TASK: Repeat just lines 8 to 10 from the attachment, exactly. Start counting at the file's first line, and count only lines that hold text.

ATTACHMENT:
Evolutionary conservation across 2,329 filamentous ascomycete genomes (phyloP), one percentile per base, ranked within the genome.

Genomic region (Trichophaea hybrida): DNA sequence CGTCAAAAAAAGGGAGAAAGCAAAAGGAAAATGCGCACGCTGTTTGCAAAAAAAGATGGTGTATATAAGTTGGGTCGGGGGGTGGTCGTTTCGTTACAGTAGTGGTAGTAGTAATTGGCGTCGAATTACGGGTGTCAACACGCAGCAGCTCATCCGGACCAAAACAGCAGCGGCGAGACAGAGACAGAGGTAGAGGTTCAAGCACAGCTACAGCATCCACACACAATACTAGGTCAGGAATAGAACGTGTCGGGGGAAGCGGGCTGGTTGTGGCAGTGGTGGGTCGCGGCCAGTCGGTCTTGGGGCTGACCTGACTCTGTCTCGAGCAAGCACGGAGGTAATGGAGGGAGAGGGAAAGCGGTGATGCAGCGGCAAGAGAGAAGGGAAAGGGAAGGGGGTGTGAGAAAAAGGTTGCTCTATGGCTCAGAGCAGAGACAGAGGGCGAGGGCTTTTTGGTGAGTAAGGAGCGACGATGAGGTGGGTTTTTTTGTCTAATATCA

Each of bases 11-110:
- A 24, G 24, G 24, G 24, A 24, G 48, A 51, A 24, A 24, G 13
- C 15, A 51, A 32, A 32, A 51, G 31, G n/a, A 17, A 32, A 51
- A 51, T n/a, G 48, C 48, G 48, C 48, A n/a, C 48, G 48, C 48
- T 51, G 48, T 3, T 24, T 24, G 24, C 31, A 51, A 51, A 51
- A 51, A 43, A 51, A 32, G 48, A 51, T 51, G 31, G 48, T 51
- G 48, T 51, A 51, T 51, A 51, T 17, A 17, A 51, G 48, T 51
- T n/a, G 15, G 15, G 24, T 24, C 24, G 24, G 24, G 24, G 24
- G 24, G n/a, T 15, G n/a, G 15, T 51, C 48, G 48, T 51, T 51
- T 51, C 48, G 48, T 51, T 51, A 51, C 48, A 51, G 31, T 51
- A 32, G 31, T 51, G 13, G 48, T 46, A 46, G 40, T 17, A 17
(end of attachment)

- A 51, A 43, A 51, A 32, G 48, A 51, T 51, G 31, G 48, T 51
- G 48, T 51, A 51, T 51, A 51, T 17, A 17, A 51, G 48, T 51
- T n/a, G 15, G 15, G 24, T 24, C 24, G 24, G 24, G 24, G 24